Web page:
Long before blacks, and later women, learned to join together to demand equality with white males, janitor Donald Thornton was quietly assuring his six daughters they could become doctors.

"I wanted them to be able to help people who wouldn't mind what color they were," says Thornton, 52, a black man with a 10th grade education. "When someone is sick, they want to be helped, and they don't care what color the doctor is."

Today, the dream he said he "cultivated in my children" has come true.

Daughter Linda,27, lives in Alexandria and is a dentist with the Army, working out of Arlington Hall; Jeanette, 32, has a PH.D. in clinical psychology and will attend medical school at Boston University this fall. Yvonne, 29, is a gynecologist and obstetrician in New York Coty; Rita, 24, is in her second year of dental school, Elizabeth 33, is a licensed practical nurse in New Jersey.

The only one doesn't have a medically related career is Donnalee, 33, a secretary and homemaker in Herndon.

The setting was the late 1940's and the early '50s. Thornton, who lives in Long Branch, N.J., realized his children would never make it ti medical school on the salary of a janitor. He and his wife, Itasker, decided to choose a stepping-stone, and they got their idea when Donnalee, as a young child, found a toy saxophone as her prize in a popcorn box.

Thournton then decided his girls would have a musical career, because "music was the only place a black person was welcome. You had to be on a stage performing."

But he stressed to his daughters that music was a stepping-stone only, not their final career, Linda recalled in an interview.

Linda said her father would tell them. "Nobody wants to see a 40-year-old woman playing a saxophone. But they don't question a 40-year-old physician." He helped pay for music lessons by holding as many as five jobs at one time, she said.

So, from the early 1950s until 1974, the Thornson Sisters - orginally the Thornetes - could be found traveling on weekends in a small station wagon and, later, a limousine station wagon. An all-girl band, they played at debutante balls and fraternity and soroity dances from Kentucky to Canada.

The band had Linda on drums, Jeanette on the electric guitar, Rita on the piano, Yvonne playing alto saxophone - and their mother on the electric bass. Daddy was the manager and driver, while Momma made all the sequined and fringed uniforms.

They started out playing jazz, but when soul and rock 'n roll became the rage, the Thorntons changed with the times.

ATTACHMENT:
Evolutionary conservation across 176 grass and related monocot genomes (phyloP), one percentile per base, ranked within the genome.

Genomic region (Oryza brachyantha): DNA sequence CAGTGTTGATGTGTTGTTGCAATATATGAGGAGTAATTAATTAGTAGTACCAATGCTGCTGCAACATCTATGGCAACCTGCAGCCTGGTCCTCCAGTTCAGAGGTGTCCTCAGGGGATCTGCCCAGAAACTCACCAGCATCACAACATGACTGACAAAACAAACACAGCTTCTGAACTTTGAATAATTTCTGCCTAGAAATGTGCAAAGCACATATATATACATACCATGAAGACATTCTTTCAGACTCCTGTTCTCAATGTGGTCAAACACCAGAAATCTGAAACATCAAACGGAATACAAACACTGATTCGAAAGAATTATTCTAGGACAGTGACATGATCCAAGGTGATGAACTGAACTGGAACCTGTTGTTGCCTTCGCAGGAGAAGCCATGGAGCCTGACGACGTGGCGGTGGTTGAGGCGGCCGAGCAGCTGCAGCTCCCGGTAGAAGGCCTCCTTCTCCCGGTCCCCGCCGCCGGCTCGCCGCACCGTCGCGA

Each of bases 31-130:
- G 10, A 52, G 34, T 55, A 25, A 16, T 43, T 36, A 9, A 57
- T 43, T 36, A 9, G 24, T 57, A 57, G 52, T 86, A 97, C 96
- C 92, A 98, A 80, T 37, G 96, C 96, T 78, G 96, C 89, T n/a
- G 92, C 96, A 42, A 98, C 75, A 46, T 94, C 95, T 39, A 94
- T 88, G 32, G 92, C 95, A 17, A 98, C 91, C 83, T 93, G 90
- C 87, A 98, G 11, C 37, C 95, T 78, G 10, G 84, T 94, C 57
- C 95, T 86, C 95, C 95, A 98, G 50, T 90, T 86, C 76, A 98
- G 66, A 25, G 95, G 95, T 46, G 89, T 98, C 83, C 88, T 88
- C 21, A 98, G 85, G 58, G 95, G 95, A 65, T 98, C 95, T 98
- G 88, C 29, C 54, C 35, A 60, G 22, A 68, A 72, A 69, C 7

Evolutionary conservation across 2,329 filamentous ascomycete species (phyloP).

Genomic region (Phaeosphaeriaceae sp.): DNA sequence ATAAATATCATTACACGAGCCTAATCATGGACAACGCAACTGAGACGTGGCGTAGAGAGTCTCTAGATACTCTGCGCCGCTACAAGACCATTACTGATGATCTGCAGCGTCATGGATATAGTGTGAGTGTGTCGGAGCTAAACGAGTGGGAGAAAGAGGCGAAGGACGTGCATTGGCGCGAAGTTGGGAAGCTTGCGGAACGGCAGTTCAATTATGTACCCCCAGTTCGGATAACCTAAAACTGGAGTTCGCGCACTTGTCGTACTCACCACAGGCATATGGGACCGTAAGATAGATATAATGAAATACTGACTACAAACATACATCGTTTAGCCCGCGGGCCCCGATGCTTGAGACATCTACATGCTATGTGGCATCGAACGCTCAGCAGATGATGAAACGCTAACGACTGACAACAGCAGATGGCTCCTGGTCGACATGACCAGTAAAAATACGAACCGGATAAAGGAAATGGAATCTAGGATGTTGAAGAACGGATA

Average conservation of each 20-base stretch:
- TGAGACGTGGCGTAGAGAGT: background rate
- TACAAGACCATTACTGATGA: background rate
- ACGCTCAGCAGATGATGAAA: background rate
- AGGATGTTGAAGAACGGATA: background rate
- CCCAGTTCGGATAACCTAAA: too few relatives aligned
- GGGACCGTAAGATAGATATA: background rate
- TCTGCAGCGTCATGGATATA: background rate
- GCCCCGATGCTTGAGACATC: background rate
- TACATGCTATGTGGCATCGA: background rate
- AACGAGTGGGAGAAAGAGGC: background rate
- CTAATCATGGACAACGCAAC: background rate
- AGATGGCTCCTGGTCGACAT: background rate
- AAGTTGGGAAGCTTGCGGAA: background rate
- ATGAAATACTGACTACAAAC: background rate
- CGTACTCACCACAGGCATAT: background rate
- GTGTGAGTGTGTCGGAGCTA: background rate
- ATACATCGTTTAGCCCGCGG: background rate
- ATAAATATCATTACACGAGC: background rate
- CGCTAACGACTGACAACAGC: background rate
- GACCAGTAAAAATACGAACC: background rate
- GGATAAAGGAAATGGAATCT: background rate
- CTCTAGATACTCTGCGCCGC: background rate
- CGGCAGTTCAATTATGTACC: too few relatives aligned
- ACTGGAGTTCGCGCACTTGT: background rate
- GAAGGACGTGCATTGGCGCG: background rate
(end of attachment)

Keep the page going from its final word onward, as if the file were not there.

They appeared twice on the Ted Mack Amateur Hour in 1952 and won twice. Not only did they play and sing, they danced an Irish jig, someone having told Thornton that Mark was Irish and if they wanted to win they should dance a jig.

They won amateur nights at New York's Apollo Theatre, and appeared with stars like Dee Dee Sharp and the Shirelles. They worked their way up to $750-a-night engagements. Rita said she, found out when she was 16 that the $35 they thought they were paid for their first performance acrually came out of their father's pocket.

"We were very poor, but we made it somehow," Linda said. "No one can understand the things we went through. We never had toys, but we were busy with our instruments. We were never on the street, because we were always either playing in the band or studying. We couldn't go to parties with friends because we were the ones playing for the parties."

Linda said she started performing when she was 6, and continues until she was 18. Rita members, playing publicly at such an early age her feet didn't reach the pedals on her piano.

"We just kept plugging, through thick and thin," with the guidance and encouragement of their parents, she said. Their mother died earlier this year.

The story of Thorntons has spread. The New York Times recently did a story about them; this week they will appear on both the Today show and To Tell The Truth.

Thornton said people look at his family now and can't see the struggles and the bad times.

"Back in the '40s, the black man didn't have a chance. People never see the bad I went through," Thornton said, "People used to step on my feet, and I'd have to be the one to turn around and say 'excuse me,' lowering myself less than a man. I played the part of an Uncle Tom because I had to but I knew what I was doing. Thank God, I don't have to do that anymore."

Now, he said he is happy. "I feel great. I see myself in my children."